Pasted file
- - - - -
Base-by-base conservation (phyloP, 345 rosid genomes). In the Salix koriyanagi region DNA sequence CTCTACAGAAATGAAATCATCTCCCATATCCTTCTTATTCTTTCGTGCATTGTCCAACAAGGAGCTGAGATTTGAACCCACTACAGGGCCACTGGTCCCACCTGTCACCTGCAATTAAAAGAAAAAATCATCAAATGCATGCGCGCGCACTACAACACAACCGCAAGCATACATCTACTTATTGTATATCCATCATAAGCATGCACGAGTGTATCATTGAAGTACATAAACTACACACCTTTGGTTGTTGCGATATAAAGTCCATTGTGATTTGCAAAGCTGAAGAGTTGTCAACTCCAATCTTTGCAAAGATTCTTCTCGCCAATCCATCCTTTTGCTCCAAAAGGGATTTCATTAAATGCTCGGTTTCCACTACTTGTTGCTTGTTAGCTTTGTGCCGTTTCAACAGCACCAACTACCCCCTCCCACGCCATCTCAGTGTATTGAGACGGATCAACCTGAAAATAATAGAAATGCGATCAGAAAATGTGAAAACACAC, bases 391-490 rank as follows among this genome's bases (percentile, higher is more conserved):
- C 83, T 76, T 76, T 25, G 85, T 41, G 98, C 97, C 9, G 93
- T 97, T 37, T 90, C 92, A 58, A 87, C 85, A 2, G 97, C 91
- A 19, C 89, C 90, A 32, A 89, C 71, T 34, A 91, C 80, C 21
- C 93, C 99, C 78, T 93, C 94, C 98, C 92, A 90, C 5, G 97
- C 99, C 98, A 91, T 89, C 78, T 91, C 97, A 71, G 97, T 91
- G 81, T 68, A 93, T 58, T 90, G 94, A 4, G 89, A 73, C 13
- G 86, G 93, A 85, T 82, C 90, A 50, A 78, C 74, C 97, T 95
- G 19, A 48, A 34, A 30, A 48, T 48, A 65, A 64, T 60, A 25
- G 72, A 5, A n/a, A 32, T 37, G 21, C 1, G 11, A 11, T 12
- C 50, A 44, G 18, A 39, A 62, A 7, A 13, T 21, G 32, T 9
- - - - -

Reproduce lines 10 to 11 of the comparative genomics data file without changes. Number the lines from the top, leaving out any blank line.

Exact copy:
- G 72, A 5, A n/a, A 32, T 37, G 21, C 1, G 11, A 11, T 12
- C 50, A 44, G 18, A 39, A 62, A 7, A 13, T 21, G 32, T 9